Windows user credentials are a valuable good, especially when it comes to attacking a company: Sneaking onto the computer of an employee is one thing, but being able to impersonate this employee and to use all his/her permissions within the company network is another, an even higher, threat level! A brand new tool, originally developed for legal pen-testing purposes, can easily be misused for attacks against enterprises.
The Israeli white hat hacker who developed the tool clearly states that the tool he provides is not meant to be used for any illegal activity! But, generally, such a warning is not enough to stop attackers from misusing software that has been developed for security purposes such as penetration testing, as G DATA has already reported about. Therefore, G DATA experts explain what is behind this new threat and what users have to be aware of:
The binary used to steal the Windows account credentials can only be used locally on a machine and is perfectly suitable to work in domain network environments, the ones companies and enterprises usually have. End users and their home computers might also lose their Windows credentials, of course. Attackers can set the machine’s host name as requested contact, instead of the Windows domain.
Executing the binary locally requires the attackers to have access to the attacked PC, for example through a legitimate or secretly installed remote administration tool (RAT). Therefore, such an attack is referred to as post-exploitation tool.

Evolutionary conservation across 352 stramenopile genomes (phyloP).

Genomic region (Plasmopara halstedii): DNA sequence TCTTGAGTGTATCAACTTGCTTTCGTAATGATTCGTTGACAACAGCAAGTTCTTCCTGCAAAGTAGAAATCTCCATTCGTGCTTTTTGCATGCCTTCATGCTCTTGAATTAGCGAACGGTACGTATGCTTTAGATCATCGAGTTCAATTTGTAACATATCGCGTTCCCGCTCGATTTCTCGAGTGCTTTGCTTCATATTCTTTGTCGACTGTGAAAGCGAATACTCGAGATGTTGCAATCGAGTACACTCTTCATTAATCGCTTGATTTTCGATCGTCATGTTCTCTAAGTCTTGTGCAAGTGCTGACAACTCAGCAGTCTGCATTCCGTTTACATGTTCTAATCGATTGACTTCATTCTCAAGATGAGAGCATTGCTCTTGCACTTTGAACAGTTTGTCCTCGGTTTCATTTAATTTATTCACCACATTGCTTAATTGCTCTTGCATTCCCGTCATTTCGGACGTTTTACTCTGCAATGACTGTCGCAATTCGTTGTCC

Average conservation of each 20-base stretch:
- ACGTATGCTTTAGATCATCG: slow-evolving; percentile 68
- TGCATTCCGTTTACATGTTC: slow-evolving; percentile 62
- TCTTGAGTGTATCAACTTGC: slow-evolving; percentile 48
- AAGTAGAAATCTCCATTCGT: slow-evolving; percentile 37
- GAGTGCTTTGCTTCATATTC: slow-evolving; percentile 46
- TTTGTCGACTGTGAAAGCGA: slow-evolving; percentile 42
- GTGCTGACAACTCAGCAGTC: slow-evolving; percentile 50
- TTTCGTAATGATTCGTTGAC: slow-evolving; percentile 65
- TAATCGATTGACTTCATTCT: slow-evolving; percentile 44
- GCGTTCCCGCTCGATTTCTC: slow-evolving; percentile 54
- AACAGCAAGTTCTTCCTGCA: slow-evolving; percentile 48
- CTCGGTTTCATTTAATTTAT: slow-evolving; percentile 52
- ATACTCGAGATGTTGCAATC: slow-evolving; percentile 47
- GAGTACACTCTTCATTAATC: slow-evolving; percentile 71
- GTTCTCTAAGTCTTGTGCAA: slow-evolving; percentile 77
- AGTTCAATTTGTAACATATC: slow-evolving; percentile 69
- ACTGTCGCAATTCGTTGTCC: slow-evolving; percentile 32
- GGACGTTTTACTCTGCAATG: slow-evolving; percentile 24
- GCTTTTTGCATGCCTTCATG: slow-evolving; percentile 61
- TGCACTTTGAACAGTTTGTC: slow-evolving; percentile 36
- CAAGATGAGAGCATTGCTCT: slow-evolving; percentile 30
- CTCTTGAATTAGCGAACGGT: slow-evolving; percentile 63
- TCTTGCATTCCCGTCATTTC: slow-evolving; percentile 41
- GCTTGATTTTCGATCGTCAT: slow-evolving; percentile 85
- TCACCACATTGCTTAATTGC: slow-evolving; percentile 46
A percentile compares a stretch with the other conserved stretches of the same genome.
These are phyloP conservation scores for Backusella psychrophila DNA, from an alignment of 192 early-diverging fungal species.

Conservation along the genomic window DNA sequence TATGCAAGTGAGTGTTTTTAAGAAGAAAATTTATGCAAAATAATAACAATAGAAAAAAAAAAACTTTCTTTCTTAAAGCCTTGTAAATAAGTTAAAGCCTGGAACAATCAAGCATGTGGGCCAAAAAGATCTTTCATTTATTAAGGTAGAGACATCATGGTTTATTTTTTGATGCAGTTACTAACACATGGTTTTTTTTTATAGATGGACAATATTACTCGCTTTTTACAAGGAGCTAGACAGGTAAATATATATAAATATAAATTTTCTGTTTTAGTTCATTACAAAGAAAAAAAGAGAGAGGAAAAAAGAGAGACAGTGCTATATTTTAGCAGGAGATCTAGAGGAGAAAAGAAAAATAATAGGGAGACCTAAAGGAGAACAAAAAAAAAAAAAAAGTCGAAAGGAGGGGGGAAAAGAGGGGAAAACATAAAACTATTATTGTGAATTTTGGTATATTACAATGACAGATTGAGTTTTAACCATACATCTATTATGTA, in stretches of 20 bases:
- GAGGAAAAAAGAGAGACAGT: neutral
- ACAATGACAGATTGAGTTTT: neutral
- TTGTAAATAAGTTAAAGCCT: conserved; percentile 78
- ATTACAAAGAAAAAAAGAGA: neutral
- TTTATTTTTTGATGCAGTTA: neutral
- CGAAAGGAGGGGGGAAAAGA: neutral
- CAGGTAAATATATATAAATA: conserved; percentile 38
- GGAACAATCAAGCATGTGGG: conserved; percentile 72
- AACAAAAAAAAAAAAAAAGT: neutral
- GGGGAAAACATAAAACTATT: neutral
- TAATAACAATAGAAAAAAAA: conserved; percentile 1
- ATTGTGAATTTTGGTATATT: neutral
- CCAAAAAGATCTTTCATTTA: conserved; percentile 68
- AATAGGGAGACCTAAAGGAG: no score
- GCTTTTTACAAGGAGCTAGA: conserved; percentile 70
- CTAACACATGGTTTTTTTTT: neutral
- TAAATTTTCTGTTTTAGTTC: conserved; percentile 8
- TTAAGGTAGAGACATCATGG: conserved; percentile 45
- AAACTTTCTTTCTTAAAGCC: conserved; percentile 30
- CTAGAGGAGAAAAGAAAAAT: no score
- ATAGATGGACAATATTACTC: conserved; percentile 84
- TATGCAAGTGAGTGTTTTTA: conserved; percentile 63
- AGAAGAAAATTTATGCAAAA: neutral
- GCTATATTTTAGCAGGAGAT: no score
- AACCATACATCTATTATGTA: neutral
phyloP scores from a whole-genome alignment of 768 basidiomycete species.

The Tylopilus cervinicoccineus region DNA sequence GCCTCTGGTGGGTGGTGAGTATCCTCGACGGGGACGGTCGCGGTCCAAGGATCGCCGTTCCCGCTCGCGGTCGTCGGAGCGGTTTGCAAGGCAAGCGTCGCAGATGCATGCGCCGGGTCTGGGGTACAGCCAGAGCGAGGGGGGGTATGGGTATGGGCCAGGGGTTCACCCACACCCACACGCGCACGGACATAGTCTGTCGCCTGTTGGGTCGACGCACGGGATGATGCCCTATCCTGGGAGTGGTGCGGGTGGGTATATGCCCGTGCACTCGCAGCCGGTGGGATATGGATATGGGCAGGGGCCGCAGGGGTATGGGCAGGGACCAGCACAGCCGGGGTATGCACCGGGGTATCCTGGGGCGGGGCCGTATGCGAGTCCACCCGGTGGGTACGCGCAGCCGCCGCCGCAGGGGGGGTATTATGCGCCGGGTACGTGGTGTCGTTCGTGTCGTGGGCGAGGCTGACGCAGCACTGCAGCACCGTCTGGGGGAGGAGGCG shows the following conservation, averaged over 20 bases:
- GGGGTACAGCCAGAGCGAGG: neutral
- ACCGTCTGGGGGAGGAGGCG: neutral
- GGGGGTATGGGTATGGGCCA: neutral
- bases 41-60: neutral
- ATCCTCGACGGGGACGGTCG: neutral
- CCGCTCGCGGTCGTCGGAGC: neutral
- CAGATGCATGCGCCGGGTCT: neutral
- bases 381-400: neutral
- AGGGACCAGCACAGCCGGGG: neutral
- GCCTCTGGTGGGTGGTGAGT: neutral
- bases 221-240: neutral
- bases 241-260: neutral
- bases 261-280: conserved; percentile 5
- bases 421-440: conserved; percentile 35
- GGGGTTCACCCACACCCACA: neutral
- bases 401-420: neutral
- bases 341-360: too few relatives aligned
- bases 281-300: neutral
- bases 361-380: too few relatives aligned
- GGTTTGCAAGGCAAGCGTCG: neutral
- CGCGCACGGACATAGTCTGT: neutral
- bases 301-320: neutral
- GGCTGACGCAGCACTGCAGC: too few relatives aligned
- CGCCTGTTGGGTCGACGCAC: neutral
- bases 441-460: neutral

G DATA products detect the threat discussed as Win32.Trojan-Stealer.KeyLogger.A
Once the attacker executes the binary, it displays a log-in window which asks the user to enter his/her user credentials for the chosen domain. The current binary only delivers English log-in Windows – not matter what system language you have set!
All inserted credentials from all log-in attempts are stored in a .txt file in the infected user’s temp folder. The log-in window appears again and again, as long as the user credentials are incorrect – the binary uses each set of given credentials to authenticate itself on the domain controller and therefore knows which credentials are correct and which are not.
As soon as the correct log-in information has been provided, the binary has validated the authentication on the domain control server and also has the password information stored as plain text in the .txt document mentioned.
There are only limited possibilities for the human user to spot this threat. In many companies, it is not unusual to enter Windows user credentials to reach certain network resources and depending on the administrator’s settings, such request might appear more or less often during the normal working day.